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I had tell 3 different people today that our law firm couldn’t help them. I hate telling people that we can’t help, but it happens sometimes.

The reason we couldn’t help was the same in each case. Every single caller; all from different parts of Ontario, had been involved in an accident of some kind. And every single caller had waited too long to either investigate their claim, or had waited passed a limitation period.

While I like to think that our office is excellent and can work miracles, we can’t go back in time to collect critical data, witness statements, photographs of the icy patch where you fell, surveillance footage which has been destroyed, or change the law with respect to how limitation periods and notice provisions work. I wish I had a time machine. But I don’t. And without a time machine to remedy mistakes which had been made long ago (namely waiting too long to do anything), there was not much that the lawyers at my office could do to assist these people.

One of the most common things which I hear from injured accident victims in non car crash cases has to deal with surveillance. People always tell me that the cameras were on, and surely they must have caught my slip and fall accident on camera.
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There was a great piece on 60 Minutes last night featuring brain injured American soldiers returning from wars in the Middle East with problems such as depression, mood disorders, anxiety, memory loss, word finding difficulties, blurred vision, nausea etc. These were initially diagnosed as concussions, or simply not diagnosed at all. Soliders were called malingerers, liars and fakers! Much like insurance companies and their lawyers call accident victims. Eventually, doctors, through using scans more sophisticated then MRIs found that these soldiers were experiencing traumatic brain injury. The piece is called, “The Invisible Injury” and refers to traumatic and mild brain injury. My favourite part of the piece is when a soldier said that he’d rather lose a limb then experience a brain injury. Watch this piece and you will understand why, and understand why brain injury is so serious. They just don’t happen in battles. They can occur in slip and falls, car accidents, motorcycle accidents, bike accidents and a variety of other ways which we here at Goldfinger Injury Lawyers see every day. I like it when the mainstream media shines some light on brain injury. Thanks to the NFL, NHL, and now injured soldiers, the severity of brain injury is getting some much needed attention.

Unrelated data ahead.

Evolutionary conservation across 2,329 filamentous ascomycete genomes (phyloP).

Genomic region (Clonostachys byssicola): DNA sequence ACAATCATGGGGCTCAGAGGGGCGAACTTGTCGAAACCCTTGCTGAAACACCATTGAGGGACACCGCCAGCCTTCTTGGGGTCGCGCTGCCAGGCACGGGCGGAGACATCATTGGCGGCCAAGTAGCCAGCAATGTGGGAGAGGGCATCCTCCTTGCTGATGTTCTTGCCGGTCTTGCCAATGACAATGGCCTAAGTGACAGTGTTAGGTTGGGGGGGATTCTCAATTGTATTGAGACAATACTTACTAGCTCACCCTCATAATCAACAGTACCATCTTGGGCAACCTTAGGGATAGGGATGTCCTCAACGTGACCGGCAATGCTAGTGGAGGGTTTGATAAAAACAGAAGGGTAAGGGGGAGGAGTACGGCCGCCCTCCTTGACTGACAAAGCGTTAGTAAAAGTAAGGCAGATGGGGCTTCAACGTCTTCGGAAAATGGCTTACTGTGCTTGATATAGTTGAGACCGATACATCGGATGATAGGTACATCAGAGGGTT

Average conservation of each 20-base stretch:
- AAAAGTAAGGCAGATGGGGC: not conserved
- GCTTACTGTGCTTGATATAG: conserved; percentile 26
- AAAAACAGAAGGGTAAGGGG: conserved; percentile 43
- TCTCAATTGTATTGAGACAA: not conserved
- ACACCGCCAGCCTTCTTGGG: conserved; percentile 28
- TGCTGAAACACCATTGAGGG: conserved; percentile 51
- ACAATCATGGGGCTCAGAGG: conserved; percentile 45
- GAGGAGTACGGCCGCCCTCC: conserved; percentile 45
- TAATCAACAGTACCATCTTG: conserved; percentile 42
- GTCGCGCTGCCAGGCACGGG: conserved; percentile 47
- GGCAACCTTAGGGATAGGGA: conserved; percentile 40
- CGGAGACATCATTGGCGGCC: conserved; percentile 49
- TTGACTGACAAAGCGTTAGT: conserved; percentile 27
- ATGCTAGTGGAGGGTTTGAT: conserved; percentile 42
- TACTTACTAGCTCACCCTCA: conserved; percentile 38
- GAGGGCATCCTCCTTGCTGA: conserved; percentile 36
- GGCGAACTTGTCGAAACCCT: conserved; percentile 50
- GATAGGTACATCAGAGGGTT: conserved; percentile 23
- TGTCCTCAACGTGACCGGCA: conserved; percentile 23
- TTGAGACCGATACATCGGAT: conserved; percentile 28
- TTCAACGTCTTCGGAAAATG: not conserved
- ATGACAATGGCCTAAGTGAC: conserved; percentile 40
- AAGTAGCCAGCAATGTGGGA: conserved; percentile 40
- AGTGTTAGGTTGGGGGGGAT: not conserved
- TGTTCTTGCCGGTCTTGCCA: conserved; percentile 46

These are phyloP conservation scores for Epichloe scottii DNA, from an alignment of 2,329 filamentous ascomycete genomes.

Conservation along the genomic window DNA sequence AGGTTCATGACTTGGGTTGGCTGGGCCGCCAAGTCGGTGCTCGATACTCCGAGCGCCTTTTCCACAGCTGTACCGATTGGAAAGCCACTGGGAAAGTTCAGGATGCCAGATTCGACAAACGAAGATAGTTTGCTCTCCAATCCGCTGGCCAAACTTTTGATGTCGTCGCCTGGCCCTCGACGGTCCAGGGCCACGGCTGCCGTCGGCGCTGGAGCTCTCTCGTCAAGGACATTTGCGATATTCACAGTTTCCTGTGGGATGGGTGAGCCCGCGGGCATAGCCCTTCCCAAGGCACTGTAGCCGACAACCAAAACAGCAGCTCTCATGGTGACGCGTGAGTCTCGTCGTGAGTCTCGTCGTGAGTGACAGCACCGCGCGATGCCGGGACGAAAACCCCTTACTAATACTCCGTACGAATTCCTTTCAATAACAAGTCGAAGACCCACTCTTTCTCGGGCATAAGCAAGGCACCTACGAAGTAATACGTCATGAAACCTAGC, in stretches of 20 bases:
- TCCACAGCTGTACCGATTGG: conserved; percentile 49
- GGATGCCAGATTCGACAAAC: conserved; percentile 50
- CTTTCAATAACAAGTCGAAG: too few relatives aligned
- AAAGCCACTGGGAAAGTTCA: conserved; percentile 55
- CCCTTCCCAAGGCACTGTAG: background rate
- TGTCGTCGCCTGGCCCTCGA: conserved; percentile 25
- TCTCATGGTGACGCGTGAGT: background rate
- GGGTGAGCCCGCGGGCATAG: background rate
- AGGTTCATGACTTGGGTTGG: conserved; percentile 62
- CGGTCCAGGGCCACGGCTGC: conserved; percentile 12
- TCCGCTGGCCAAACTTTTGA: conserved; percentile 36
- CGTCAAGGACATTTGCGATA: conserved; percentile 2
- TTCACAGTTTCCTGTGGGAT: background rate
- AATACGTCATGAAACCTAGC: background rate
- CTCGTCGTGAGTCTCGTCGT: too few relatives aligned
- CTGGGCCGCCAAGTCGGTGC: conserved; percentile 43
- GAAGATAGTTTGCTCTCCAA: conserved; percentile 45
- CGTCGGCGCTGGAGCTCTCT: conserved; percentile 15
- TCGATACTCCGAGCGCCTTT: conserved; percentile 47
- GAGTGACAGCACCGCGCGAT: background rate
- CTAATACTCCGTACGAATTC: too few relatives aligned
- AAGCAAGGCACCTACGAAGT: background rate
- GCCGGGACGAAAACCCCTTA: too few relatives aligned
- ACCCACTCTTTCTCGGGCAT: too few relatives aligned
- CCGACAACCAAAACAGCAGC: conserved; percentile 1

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There’s no higher profile sport/personal injury case around right now then the thousands of NFL players who have brought a class action law suit against the league for failing to protect them against concussion/brain injury.

The case opened yesterday in Philadelphia, and right from the outset the league made an attempt to dismiss the class action. U.S. District Court Judge Anita Brody delayed her ruling on the league’s motion to dismiss the case, and will be hearing argument for weeks to come from both sides.

The players are accusing the league of “deliberately and fraudulently” hiding the risks associated with concussion and brain injury from them while they were playing. Essentially, the players argue that the league knew, or ought to have known of the danger of brain injury and repeated knocks to the head, but they didn’t share these dangers with their players and required that they work/play in a dangerous environment without proper safeguards in place. The working conditions for the players were dangerous, and the league did little about it to protect their safety. If the players didn’t do what they coaches said and sacrificed their brains and livelihood, they’d be off the team and out of a job.
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Spring is here. Well. Kinda. The snow has melted in some parts of Ontario at least. I was in Thunder Bay 2 weeks ago and the snow hasn’t yet melted there, but it’s starting to. The snow around the Peterborough office is slowly melting. And I can say without a great big smile on my face that the snow around the London and Toronto offices is now completely gone.

Toronto Injury Law Blog readers seem to love my lists, so without further ado, here are Brian Goldfinger’s top 5 safety tips for the springtime. Keep in mind that these tips won’t keep you or your loved ones 100% safe, but they will certainly reduce the risk of serious injury related to accident. I’ve developed these tips after years of seeing how accidents happen, and after years of seeing the mistakes which people begin to make after a long hard winter season.